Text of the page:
Exclusive series: 'Difficult diabetes- The diagnosis is important': Dr. Sanjay Kalra
M3 India Newsdesk Aug 20, 2020
Dr. Sanjay Kalra in his first article- part of a new exclusive series for M3 India, shares key practice points and treatment approaches for differential diagnosis of diabetes in adults, children, and adolescents.
Diabetes can be a difficult disease to manage. The vast spectrum of clinical presentations and aetio-pathophysiologic mechanisms, coupled with an ever-increasing array of investigations and treatment modalities, make diabetes care a daunting task.
Good clinical sense
Diabetes management, however, is a fulfilling career. Once we understand the basics of aetio-pathogenesis, and pharmacotherapeutics, it becomes easy to manage the varied presentations of diabetes, its complications and comorbidities. Good clinical sense encourages a systematic approach to patient care: history taking and physical examination, leading to a provisional diagnosis, followed by pragmatic prescription and rational interpretation of investigations. Such a system is followed in acute care, and should not be missed in Diabetology.
A person presenting with uncontrolled diabetes should be evaluated and assessed before being prescribed glucose-lowering medication in a knee jerk reaction. The cause (type) of diabetes, cause of poor control, barriers to good control (both past and present), and facilitators or motivators for good control (present and future) must be explored while planning treatment. The goal or target that is appropriate for a particular patient, the strategy or technique to achieve it, and the drugs or tools that should be preferred, will be based upon this information.
Diagnosis of type of diabetes
Many medical students view diabetes classification as a binary construct, assuming that all adult diabetes is type 2, and childhood diabetes, type 1. This heuristic is simplistic, and misclassification may lead to inappropriate therapy. While type 2 diabetes is certainly the most common of dysglycaemia in adults, there are other forms of diabetes as well.
LADA (late inset autoimmune diabetes of adults) is an autoimmune disorder which may respond to oral glucose lowering drugs for some time. Within a relatively short period, however, glucose control deteriorates. This is because of premature destruction of beta cell. In northwest India, we have observed the persons with LADA are relatively leaner, fair complexioned, less hirsute, with light coloured skin and eyes. They may exhibit stigmata of autoimmune disease such as goitre, skin rash vitiligo and arthritis. Insulin is the drug of choice, and either premixed or basal bolus regimens may be used.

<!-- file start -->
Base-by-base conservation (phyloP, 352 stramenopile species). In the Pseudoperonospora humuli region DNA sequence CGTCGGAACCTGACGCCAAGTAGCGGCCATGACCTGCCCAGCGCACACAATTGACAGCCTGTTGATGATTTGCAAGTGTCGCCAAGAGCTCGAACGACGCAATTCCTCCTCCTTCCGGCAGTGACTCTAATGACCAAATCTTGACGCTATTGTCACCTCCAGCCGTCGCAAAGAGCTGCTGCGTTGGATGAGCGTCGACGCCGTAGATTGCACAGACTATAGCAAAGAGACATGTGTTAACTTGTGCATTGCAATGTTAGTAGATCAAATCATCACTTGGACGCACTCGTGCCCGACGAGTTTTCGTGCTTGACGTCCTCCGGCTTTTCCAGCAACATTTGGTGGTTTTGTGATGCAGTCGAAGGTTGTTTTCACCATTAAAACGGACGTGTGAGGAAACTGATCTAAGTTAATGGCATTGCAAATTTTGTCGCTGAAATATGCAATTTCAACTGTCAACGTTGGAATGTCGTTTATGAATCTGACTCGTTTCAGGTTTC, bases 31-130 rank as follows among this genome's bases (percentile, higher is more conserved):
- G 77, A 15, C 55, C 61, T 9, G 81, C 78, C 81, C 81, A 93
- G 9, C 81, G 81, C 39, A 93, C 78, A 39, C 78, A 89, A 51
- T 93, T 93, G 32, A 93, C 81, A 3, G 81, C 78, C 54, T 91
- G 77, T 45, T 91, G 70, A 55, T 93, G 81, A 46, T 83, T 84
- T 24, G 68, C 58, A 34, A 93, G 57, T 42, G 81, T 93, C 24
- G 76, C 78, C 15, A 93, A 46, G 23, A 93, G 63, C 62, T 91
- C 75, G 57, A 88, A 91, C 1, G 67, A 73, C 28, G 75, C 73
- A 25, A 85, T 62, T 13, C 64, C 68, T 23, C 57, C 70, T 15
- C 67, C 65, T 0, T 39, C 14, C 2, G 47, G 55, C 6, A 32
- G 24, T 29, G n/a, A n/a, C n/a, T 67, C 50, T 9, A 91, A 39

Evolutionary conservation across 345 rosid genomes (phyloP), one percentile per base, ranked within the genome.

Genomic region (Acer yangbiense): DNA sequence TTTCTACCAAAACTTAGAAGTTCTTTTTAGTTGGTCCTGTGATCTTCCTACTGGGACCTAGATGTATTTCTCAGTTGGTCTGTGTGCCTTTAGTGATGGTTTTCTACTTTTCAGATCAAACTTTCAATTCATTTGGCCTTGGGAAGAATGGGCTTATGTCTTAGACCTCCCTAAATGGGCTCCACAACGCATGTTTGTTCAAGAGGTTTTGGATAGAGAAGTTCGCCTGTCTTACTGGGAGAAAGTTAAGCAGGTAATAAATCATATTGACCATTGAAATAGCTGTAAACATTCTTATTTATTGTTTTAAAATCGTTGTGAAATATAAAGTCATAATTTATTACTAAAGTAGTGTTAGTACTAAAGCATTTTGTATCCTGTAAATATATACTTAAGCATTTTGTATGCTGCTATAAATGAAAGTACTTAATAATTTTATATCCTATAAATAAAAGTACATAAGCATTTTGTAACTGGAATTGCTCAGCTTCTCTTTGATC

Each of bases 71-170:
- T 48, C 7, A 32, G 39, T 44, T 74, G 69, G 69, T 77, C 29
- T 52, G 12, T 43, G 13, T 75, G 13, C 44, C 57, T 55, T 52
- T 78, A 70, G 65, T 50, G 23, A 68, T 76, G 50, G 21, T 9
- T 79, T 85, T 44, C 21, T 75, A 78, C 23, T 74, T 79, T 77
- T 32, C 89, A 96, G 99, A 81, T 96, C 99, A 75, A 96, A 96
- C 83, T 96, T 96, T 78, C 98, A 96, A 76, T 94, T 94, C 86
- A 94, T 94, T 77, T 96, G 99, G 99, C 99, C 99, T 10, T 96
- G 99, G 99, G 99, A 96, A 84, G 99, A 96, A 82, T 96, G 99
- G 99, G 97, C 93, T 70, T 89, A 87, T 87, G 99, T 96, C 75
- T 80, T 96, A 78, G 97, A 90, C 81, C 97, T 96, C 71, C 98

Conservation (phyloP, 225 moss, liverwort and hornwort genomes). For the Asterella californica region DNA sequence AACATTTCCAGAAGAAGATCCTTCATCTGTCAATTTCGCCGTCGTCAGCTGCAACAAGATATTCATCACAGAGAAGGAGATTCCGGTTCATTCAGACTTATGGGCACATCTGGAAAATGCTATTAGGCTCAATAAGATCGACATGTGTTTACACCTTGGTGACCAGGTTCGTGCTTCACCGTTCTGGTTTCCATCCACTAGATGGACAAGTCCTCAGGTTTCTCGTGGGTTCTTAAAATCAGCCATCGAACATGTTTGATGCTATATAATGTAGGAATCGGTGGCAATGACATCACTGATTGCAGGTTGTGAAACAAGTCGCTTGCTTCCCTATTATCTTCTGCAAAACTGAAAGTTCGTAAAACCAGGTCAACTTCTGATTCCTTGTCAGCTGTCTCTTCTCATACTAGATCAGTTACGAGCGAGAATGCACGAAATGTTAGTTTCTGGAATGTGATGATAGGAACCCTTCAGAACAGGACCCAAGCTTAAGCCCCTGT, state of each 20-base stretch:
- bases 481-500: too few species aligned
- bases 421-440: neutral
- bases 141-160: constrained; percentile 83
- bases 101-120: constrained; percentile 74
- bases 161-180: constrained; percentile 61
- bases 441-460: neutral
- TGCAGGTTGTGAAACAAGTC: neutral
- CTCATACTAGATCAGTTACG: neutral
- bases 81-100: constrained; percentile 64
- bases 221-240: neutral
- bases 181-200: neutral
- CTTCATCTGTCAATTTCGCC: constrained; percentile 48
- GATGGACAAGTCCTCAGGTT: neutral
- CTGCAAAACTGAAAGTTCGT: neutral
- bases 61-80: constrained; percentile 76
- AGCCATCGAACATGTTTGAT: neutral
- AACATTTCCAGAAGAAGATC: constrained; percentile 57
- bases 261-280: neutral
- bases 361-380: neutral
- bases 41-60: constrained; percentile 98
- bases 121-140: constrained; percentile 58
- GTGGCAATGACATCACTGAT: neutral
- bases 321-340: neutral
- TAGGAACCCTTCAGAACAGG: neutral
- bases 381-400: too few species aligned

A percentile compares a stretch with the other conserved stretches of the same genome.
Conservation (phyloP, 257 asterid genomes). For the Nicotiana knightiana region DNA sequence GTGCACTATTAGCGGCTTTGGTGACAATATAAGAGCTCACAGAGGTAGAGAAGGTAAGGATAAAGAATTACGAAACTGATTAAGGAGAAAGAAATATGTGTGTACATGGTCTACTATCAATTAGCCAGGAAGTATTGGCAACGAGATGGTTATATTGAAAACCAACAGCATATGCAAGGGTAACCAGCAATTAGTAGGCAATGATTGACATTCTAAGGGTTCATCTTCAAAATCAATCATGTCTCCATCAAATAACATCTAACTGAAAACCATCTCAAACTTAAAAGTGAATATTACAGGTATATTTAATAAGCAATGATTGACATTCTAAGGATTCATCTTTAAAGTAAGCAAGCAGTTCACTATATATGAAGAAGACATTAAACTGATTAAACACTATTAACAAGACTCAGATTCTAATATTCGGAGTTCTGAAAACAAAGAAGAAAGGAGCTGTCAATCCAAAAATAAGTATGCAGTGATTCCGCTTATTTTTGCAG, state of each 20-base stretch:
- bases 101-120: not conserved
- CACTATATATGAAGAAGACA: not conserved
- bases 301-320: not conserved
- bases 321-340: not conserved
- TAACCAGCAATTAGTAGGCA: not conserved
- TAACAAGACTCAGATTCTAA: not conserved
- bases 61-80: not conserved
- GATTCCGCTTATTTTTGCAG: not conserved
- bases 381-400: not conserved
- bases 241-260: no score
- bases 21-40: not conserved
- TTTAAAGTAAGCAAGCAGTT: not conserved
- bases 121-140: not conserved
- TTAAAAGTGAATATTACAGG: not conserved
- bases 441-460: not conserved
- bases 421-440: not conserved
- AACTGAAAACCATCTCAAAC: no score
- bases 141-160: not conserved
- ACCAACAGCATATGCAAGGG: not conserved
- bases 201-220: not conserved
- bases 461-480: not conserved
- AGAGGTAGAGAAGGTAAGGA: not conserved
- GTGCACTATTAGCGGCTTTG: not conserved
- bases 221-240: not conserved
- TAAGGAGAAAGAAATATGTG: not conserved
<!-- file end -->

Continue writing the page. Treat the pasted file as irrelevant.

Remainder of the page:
Pancreatic diabetes presents with a history of severe abdominal pain in the past. Such episodes may be repeated. Imaging of the abdomen may reveal calcification. Symptoms of malabsorption, and signs of malnutrition can be seen. Diabetes control is achieved with small frequent doses of insulin, administered as a subcutaneous basal bolus regimen. Pancreatic diabetes is characterised by destruction of both alpha and beta cells, and this may predispose the patient to hypoglycaemia. Modern analogues, therefore, are the preferred preparation of insulin.
Glucocorticoid-induced diabetes is becoming more and more frequent in practice. Such patients usually exhibit a glycaemic peak post-lunch or pre-dinner based upon the duration of action and dose of the glucocorticoid being taken. Insulin sensitisers such as metformin can be used in relatively higher doses. Pioglitazone or/and SGLT2I inhibitors may be added provided they are well tolerated. Premixed insulin, prescribed twice daily with breakfast and dinner, usually does not suffice. A basal bolus regimen, or a three-dose regimen of rapid-rapid-premixed coformulation is more effective in such cases.
Diabetes associated with obesity presents a special challenge. On one hand, high doses of insulin are required to counteract insulin resistance. At the same time, over-insulinisation may promote weight gain. Use of moderate doses of insulin, coupled with strict lifestyle modification, GLP1RA, SGLT2i, and metformin helps in achieving good glucose control with weight loss or minimal weight gain. The patient may be started on medical grade formula MNT (medical nutrition therapy), as meal/snack replacement, to assist in weight loss.
Diabetes in children and adolescents
Children and adolescents with diabetes may also pose a diagnostic and therapeutic challenge.
- Monogenic diabetes and type 2 diabetes are differential diagnosis of type 1 diabetes, and should be identified
- Neonatal diabetes (which presents in infancy) may be treated with secretagogues
- MODY (maturity onset diabetes of young) is usually characterised by a relatively milder course and usually presents in early adulthood, with ‘mild’ hyperglycaemia and a strong family history of early onset diabetes
- Type 2 diabetes in children and adolescents is characterised by evidence of stigmata of insulin resistance, including obesity, central obesity, acanthosis nigricans, and xanthelasmae
It may be difficult to pinpoint the type of diabetes in one clinical consultation. In such cases, it is prudent to inform the child and family that the diagnosis will become clear after longitudinal follow up. The choice of insulin or non-insulin therapy should be based on the metabolic status. While a stable adolescent may be prescribed GLP1RA or metformin, a patient with evidence of ketosis, or at risk of ketosis, should be prescribed insulin.
Disclaimer- The views and opinions expressed in the article and videos are those of the speakers and do not necessarily reflect the official policy or position of M3 India.
The author, Dr. Sanjay Kalra is a leading Endocrinologist and the current President of the Endocrine Society of India.
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